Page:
WASHINGTON, DC—Lumina Foundation president and CEO Jamie Merisotis testified today before chairman Lamar Alexander (R-TN), ranking member Patty Murray (D-WA) and members of the U.S. Senate Committee on Health, Education, Labor and Pensions.
At a hearing entitled “Reauthorizing the Higher Education Act: Exploring Barriers and Opportunities within Innovation,” Merisotis, a globally recognized leader in philanthropy, higher education and public policy, addressed the need for Congress to adopt a student-centered approach in the next reauthorization—one that recognizes and builds upon today’s wider array of pathways to affordable, high-quality degrees and credentials.
Since it was first enacted in 1965, the Higher Education Act has extended educational opportunity to tens of millions of Americans. The reauthorization currently under Congressional consideration will be the most consequential in its legislative history, Merisotis said. By the end of this decade, more than two-thirds of all jobs will require some form of education beyond high school, and to meet the needs of today’s economy, the U.S. must dramatically increase the proportion of Americans with high-quality degrees, certificates and other credentials to 60 percent by 2025—an effort known at Lumina as Goal 2025. Today the national two- and four-year attainment rate is 40 percent.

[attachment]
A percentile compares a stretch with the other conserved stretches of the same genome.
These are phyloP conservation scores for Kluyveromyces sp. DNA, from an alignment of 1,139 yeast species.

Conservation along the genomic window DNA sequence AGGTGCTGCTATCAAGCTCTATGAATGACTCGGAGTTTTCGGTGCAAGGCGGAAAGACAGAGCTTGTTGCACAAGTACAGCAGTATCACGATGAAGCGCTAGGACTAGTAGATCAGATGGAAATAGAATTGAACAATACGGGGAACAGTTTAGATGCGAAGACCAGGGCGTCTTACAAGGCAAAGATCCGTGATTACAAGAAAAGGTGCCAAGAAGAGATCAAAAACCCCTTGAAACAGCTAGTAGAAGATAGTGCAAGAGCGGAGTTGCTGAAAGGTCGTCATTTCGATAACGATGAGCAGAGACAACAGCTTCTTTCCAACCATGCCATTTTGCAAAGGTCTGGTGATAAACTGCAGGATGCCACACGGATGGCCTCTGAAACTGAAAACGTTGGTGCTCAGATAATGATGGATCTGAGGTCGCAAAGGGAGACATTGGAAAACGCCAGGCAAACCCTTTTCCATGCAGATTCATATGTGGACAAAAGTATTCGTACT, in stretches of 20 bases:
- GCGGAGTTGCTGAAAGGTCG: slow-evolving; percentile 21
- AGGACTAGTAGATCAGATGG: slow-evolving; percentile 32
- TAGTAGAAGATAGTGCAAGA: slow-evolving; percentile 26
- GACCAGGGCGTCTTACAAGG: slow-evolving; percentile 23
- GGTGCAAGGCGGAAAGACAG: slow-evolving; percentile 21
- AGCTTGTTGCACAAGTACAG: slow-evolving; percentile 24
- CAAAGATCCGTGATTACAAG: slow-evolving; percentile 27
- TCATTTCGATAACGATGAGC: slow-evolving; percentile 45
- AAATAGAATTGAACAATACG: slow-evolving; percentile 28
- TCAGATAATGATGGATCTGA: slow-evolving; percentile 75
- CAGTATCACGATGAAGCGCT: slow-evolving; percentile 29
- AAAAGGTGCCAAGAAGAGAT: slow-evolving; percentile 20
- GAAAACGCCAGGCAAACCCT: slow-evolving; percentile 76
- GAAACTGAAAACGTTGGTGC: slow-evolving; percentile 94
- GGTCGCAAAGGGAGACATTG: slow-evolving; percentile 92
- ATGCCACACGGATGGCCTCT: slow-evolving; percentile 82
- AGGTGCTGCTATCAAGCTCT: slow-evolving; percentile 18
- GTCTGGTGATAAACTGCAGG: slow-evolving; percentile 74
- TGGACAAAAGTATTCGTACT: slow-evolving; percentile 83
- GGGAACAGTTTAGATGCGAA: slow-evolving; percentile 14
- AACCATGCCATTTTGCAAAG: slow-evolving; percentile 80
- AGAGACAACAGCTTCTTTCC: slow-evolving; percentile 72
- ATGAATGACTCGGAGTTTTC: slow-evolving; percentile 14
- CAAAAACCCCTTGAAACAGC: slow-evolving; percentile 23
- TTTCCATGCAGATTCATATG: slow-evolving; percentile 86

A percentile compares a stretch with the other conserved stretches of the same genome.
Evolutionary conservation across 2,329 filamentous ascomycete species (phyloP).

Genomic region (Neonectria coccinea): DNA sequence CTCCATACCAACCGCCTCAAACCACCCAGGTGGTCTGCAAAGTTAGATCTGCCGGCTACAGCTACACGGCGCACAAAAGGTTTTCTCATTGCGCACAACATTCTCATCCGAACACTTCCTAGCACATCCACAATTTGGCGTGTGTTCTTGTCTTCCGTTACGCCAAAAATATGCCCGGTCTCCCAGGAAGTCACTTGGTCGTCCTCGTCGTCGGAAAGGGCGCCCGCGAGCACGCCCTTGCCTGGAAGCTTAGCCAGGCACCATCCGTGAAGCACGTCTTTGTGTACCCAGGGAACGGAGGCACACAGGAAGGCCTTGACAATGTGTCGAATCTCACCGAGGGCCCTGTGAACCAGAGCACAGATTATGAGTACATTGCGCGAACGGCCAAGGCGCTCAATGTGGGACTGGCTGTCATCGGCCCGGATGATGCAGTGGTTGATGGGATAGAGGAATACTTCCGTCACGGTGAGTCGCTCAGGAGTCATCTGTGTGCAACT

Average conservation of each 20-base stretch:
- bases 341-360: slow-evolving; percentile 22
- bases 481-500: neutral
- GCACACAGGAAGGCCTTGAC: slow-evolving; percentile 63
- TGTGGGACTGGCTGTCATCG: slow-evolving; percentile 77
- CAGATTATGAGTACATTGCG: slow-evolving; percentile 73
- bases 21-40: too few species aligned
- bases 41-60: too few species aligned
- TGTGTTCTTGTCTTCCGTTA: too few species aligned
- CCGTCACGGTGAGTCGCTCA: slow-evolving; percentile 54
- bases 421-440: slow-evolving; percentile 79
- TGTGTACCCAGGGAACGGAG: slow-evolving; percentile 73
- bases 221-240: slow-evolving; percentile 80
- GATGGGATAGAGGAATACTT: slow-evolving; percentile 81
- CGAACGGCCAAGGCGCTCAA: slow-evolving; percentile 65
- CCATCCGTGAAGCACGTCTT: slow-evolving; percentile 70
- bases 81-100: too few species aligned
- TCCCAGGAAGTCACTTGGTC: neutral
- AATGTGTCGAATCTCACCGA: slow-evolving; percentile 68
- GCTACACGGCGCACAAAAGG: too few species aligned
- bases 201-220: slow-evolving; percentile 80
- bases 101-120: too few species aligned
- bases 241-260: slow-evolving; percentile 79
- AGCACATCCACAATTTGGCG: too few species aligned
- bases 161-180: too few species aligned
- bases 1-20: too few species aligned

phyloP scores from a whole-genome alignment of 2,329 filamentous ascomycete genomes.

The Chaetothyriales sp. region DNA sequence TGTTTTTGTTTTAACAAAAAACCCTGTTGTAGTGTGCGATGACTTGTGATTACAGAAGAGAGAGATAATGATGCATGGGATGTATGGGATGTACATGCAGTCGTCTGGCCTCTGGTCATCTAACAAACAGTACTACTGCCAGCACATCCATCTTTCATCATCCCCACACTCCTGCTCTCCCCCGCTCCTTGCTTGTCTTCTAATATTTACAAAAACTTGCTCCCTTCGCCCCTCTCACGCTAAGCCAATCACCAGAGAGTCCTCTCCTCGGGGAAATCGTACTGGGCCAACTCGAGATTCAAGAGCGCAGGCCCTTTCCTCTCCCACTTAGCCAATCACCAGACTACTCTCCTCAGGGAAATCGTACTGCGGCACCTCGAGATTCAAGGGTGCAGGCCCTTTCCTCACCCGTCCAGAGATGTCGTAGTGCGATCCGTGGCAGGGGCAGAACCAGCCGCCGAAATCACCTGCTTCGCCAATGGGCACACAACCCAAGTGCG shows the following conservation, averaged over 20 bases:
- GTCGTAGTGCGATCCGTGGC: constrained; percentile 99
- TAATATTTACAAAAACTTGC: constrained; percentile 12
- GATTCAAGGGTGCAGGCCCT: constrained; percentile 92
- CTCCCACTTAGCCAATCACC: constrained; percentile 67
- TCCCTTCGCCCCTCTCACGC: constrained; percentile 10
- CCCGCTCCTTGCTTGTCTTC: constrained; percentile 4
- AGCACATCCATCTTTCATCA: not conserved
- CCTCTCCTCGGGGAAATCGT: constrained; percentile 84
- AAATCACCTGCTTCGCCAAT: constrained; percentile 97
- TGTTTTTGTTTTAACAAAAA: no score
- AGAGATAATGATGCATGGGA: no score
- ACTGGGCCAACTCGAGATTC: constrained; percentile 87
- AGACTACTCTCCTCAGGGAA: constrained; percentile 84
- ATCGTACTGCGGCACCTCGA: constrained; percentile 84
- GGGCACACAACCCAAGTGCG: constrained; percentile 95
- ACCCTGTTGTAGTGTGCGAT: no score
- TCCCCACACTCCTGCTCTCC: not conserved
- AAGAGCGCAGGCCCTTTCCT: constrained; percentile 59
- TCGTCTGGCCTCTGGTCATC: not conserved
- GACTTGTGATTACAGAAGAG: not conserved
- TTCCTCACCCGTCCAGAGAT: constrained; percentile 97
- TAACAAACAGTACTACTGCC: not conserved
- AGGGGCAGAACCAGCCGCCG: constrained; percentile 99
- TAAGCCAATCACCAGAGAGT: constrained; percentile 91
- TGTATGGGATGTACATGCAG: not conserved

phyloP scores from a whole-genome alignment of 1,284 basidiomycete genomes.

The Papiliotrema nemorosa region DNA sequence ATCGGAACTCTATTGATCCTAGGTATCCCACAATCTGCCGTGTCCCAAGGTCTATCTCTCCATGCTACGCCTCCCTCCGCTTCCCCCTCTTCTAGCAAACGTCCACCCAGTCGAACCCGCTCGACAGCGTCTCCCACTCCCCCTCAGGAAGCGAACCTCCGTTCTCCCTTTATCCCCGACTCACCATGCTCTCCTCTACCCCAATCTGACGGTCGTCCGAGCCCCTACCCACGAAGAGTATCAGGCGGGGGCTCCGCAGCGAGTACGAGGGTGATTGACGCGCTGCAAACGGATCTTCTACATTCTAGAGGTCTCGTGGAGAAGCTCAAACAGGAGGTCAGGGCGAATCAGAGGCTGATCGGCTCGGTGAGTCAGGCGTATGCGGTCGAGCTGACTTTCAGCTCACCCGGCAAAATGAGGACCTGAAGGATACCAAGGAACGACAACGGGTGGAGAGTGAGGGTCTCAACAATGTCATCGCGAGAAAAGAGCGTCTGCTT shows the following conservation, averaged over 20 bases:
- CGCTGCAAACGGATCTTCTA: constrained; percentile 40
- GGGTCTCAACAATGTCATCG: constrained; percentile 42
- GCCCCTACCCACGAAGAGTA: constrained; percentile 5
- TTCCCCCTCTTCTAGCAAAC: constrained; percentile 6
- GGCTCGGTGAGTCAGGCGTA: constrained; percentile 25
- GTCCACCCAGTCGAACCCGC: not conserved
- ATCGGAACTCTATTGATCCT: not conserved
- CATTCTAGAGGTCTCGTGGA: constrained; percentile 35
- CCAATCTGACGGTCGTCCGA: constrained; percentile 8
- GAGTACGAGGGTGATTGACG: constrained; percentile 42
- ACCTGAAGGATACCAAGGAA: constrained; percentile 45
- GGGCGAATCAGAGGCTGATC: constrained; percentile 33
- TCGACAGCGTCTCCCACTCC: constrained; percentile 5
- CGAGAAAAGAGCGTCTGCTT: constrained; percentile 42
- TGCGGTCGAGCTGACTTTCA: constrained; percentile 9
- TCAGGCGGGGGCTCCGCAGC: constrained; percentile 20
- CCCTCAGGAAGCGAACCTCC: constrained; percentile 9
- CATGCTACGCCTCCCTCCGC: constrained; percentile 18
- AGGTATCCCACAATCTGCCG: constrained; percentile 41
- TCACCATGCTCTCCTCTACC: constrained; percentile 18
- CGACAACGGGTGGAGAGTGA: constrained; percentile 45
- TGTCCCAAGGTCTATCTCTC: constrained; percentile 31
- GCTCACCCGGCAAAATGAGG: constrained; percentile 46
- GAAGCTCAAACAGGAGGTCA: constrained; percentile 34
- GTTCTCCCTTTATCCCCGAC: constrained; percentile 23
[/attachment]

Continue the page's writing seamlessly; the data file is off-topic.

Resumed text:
Meeting Goal 2025 will require a focused and intentional effort to redesign higher education so that the needs of today’s diverse student body can be met. This includes the older, working, students of color, first generation students, low-income students, and financially independent students who increasingly comprise today’s college majority. Merisotis’ testimony before the Senate HELP Committee highlighted three steps that policymakers must take to encourage productive innovation and support student success in the next reauthorization of the Higher Education Act. They include:
About Lumina Foundation: Lumina Foundation is an independent, private foundation in Indianapolis that is committed to making opportunities for learning beyond high school available to all. We envision a system that is easy to navigate, delivers fair results, and meets the nation’s need for talent through a broad range of credentials. Our goal is to prepare people for informed citizenship and for success in a global economy.